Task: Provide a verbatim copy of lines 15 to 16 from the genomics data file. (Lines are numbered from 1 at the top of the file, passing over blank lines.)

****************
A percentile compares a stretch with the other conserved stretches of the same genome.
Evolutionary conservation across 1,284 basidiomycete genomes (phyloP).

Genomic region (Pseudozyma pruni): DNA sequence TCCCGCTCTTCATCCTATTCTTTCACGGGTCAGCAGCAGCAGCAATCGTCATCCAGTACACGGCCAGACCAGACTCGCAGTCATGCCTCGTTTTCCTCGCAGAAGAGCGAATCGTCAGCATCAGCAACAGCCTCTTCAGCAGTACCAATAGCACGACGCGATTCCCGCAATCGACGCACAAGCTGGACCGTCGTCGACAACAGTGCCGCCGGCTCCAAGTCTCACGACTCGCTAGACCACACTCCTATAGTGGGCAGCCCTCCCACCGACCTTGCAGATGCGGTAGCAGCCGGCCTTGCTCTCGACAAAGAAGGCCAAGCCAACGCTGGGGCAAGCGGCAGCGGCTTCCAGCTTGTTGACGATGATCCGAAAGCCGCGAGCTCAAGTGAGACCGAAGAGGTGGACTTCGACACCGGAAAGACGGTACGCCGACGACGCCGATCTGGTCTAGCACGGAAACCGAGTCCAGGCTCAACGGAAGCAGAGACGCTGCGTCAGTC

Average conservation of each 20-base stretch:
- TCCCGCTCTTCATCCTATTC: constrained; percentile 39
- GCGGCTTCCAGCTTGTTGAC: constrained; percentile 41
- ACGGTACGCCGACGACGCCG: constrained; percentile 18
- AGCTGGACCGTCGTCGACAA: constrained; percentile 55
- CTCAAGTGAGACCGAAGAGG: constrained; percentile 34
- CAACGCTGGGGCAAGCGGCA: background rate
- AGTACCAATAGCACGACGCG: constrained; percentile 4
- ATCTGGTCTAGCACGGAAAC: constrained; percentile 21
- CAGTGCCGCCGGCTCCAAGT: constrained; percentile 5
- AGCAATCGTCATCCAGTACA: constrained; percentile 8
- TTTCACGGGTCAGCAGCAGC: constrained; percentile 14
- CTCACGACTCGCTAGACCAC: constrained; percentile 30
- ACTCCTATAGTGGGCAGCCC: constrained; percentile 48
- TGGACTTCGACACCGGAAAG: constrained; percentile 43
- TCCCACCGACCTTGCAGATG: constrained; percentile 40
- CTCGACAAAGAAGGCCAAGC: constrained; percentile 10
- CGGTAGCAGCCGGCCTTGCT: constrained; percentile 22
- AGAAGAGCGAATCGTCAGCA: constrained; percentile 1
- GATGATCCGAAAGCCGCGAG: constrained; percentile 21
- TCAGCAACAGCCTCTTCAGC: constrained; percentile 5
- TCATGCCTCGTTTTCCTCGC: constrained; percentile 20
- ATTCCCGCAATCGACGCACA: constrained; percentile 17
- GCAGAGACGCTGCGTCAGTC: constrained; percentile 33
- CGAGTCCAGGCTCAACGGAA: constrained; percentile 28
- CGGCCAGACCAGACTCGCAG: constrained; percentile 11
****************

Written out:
- TTTCACGGGTCAGCAGCAGC: constrained; percentile 14
- CTCACGACTCGCTAGACCAC: constrained; percentile 30